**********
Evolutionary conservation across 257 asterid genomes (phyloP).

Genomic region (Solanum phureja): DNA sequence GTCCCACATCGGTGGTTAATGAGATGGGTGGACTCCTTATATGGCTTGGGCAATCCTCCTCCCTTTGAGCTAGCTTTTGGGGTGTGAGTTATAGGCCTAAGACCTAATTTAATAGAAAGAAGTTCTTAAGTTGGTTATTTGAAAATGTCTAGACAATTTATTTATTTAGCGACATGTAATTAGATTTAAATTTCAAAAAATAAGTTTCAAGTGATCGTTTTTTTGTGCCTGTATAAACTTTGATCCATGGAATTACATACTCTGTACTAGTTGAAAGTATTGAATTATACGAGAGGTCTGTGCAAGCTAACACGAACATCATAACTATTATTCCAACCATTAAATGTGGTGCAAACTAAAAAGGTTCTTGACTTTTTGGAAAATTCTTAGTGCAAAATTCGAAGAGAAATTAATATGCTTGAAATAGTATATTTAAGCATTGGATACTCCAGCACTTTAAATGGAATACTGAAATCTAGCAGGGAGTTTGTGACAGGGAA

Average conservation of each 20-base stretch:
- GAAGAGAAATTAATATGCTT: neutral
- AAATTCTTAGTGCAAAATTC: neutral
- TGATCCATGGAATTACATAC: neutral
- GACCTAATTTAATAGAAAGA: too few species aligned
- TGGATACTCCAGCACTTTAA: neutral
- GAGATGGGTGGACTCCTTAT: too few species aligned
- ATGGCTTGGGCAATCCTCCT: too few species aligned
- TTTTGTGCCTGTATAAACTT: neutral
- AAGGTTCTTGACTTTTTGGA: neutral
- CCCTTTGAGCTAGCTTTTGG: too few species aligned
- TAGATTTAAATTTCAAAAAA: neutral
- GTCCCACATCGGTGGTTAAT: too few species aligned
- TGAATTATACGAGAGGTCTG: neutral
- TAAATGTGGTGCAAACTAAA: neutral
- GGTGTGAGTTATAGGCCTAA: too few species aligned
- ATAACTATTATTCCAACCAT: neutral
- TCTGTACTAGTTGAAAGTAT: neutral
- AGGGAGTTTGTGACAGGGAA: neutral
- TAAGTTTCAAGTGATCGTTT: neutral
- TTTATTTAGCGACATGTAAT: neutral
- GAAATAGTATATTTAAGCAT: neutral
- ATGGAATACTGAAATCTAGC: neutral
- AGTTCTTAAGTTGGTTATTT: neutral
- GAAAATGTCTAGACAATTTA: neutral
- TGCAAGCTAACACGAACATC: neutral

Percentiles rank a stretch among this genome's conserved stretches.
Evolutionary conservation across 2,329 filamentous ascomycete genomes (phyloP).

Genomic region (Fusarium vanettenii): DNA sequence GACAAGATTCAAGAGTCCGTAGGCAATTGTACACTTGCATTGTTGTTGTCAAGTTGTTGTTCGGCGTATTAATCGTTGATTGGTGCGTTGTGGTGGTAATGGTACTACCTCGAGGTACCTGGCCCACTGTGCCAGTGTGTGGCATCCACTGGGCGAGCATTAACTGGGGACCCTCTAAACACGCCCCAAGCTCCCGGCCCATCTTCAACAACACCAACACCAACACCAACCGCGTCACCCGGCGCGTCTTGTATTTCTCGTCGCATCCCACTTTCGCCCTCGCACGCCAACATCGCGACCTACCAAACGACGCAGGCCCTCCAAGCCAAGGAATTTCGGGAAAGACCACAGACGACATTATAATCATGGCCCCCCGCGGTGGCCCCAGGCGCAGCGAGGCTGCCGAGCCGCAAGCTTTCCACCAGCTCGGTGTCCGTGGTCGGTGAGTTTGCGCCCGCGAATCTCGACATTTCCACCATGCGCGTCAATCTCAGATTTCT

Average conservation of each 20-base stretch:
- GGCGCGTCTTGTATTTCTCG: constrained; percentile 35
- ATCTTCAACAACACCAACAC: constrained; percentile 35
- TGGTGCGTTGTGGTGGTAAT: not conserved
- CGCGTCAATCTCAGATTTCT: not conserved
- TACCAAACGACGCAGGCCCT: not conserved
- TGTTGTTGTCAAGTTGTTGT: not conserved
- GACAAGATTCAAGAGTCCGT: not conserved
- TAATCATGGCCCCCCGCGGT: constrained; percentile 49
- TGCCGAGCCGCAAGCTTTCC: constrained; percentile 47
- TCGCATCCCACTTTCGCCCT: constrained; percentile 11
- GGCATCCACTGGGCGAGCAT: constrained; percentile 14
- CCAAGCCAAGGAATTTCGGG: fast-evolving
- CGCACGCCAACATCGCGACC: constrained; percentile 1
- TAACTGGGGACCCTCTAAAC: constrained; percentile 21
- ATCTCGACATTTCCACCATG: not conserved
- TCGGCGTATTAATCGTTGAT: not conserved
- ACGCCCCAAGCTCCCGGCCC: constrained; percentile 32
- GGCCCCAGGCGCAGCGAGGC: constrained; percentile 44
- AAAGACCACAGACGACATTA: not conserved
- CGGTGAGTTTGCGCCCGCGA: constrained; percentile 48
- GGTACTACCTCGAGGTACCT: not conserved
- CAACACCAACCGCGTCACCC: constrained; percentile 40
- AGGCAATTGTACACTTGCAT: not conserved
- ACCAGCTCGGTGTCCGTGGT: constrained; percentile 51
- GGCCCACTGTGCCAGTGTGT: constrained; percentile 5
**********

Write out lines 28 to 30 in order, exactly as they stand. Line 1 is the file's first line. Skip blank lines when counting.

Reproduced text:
- TGCAAGCTAACACGAACATC: neutral

Percentiles rank a stretch among this genome's conserved stretches.
Evolutionary conservation across 2,329 filamentous ascomycete genomes (phyloP).